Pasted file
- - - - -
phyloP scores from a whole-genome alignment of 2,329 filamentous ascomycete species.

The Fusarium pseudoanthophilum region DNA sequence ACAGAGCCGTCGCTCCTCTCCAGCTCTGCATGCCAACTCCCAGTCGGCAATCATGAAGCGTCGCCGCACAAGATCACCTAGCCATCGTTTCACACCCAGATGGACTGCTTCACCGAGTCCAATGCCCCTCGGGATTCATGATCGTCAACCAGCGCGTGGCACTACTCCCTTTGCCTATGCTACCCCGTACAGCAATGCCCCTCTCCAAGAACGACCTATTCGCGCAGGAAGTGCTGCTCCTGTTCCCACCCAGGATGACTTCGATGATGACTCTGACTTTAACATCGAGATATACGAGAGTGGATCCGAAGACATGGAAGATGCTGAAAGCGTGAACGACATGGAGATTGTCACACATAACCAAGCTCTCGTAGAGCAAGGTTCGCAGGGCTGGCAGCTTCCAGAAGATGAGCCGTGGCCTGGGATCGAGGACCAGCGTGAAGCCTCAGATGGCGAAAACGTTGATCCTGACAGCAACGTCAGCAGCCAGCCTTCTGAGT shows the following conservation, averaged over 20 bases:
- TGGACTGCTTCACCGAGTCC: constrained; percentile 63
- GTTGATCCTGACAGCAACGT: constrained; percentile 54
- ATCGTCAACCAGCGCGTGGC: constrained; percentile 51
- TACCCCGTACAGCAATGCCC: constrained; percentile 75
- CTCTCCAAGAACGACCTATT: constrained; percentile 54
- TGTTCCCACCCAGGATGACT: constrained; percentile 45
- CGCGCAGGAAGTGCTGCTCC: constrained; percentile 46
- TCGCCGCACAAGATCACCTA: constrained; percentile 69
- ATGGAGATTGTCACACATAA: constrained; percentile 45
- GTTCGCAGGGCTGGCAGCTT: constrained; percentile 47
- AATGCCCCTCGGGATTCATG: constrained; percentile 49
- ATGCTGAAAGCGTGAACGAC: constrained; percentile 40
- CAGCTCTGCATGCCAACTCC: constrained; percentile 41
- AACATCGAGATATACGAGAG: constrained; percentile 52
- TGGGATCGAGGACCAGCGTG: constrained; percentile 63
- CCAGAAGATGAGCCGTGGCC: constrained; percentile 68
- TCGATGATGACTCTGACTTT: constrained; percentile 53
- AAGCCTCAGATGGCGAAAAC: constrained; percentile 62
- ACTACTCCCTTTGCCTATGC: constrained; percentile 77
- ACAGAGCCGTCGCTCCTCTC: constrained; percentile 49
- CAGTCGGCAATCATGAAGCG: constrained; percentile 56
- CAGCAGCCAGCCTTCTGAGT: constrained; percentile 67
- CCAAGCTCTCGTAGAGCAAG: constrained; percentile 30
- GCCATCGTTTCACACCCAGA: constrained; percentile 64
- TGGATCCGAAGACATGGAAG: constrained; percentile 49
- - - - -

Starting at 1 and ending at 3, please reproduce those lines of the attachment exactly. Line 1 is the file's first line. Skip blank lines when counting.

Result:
phyloP scores from a whole-genome alignment of 2,329 filamentous ascomycete species.

The Fusarium pseudoanthophilum region DNA sequence ACAGAGCCGTCGCTCCTCTCCAGCTCTGCATGCCAACTCCCAGTCGGCAATCATGAAGCGTCGCCGCACAAGATCACCTAGCCATCGTTTCACACCCAGATGGACTGCTTCACCGAGTCCAATGCCCCTCGGGATTCATGATCGTCAACCAGCGCGTGGCACTACTCCCTTTGCCTATGCTACCCCGTACAGCAATGCCCCTCTCCAAGAACGACCTATTCGCGCAGGAAGTGCTGCTCCTGTTCCCACCCAGGATGACTTCGATGATGACTCTGACTTTAACATCGAGATATACGAGAGTGGATCCGAAGACATGGAAGATGCTGAAAGCGTGAACGACATGGAGATTGTCACACATAACCAAGCTCTCGTAGAGCAAGGTTCGCAGGGCTGGCAGCTTCCAGAAGATGAGCCGTGGCCTGGGATCGAGGACCAGCGTGAAGCCTCAGATGGCGAAAACGTTGATCCTGACAGCAACGTCAGCAGCCAGCCTTCTGAGT shows the following conservation, averaged over 20 bases:
- TGGACTGCTTCACCGAGTCC: constrained; percentile 63